first_imgAccording to a release today from the World Federation of the Sporting Goods Industry (WFSGI), bicycle frames at the London 2012 Olympics may carry a brand logo size on both sides of the frame as ‘commercially available and/or used in UCI races’.This agreement on the display of brand logos at the London 2012 Olympics is the successful result of negotiations between the International Olympic Committee (IOC), the World Federation of the Sporting Goods Industry (WFSGI) and the Union Cycliste Internationale (UCI).“We are very happy for the entire bicycle industry to have reached this agreement with the IOC,” said Robbert de Kock, Secretary General of the WFSGI. “The fact that the bicycle brands can use the same logo size as used in UCI races gives them the right visibility.”He added, “It shows that the collaborative efforts between the sporting goods industry and the international sports federations are proving to be successful and efficient.”The rules initially published by the IOC in the ‘Guidelines regarding authorised identifications’ would have allowed for a maximum size of the frame logo of 60cm² only. The new rule is a modification of the size of the brand logo and has to be seen in relation to the existing guidelines, which do still remain valid.In case of doubt or further questions on the branding of frames or bicycle products at the Olympic Games brands are advised to contact the WFSGI.www.wfsgi.org www.uci.ch www.olympic.org Relatedlast_img read more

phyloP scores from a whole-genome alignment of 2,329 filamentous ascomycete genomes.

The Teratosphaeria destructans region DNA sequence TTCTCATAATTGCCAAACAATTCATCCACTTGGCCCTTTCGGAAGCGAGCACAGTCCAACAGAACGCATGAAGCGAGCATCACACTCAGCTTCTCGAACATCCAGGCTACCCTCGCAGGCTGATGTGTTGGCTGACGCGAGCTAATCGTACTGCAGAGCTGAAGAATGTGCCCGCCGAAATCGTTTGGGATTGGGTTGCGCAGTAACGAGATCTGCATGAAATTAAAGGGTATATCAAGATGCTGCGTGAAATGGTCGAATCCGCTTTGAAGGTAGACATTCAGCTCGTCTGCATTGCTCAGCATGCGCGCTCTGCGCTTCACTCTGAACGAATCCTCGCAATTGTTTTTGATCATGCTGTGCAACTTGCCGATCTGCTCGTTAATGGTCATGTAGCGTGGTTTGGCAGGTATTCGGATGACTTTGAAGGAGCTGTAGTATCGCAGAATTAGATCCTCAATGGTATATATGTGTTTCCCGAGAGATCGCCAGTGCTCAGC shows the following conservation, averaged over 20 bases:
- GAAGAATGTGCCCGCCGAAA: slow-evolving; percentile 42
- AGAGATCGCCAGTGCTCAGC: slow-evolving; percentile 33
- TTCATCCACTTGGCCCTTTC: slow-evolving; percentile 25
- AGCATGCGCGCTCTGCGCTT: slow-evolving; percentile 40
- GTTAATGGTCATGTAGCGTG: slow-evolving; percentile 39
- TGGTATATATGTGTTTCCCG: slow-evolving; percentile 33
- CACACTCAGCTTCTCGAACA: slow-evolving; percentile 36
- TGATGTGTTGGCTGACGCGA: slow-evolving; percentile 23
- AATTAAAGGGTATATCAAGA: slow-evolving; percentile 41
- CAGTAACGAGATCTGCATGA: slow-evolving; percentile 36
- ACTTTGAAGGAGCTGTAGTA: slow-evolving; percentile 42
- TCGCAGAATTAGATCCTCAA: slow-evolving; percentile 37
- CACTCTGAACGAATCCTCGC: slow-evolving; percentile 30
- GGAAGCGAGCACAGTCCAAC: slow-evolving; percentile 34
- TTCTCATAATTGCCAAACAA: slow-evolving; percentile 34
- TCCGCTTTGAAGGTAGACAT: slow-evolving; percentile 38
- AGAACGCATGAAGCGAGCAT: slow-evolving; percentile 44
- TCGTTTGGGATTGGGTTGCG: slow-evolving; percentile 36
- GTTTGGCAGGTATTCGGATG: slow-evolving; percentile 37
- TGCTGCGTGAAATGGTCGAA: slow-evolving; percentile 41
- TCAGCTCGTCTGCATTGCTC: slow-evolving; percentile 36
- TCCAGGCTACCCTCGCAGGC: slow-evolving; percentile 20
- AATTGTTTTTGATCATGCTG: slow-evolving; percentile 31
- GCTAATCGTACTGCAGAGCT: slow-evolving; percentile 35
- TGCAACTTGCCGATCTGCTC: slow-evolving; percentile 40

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Childhood adversity linked to reduced inhibitory control and alterations in key brain networks